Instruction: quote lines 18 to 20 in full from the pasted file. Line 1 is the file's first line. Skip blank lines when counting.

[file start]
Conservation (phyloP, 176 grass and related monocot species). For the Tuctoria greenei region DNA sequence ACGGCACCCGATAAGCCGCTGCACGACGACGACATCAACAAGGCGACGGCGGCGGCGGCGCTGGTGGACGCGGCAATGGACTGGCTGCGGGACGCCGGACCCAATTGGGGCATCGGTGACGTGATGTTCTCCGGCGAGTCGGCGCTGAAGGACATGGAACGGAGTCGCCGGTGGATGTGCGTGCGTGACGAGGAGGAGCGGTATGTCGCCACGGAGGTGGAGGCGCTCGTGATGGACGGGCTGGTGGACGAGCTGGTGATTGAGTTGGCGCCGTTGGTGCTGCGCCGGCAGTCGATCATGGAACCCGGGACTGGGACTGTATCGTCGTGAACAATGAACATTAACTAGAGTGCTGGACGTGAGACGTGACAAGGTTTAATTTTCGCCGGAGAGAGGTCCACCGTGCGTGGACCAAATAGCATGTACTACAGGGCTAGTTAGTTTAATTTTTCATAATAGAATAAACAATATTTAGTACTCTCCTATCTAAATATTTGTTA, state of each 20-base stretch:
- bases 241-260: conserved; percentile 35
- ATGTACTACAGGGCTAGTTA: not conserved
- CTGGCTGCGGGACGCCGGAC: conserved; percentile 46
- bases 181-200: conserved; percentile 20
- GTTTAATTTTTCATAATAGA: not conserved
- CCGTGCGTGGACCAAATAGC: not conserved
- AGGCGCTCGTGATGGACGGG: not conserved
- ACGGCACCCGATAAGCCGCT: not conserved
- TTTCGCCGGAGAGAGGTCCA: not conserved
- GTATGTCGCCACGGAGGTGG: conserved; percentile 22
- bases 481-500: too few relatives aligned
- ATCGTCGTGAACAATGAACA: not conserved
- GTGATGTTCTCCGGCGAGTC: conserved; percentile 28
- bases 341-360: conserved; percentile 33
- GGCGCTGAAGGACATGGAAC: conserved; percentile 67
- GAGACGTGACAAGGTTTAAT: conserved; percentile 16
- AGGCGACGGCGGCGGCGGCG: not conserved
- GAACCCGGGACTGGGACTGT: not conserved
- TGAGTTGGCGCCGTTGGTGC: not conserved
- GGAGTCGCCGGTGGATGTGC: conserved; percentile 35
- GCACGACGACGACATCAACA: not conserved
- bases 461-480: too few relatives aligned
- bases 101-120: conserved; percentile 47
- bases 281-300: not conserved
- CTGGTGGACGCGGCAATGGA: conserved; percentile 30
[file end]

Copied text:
- AGGCGACGGCGGCGGCGGCG: not conserved
- GAACCCGGGACTGGGACTGT: not conserved
- TGAGTTGGCGCCGTTGGTGC: not conserved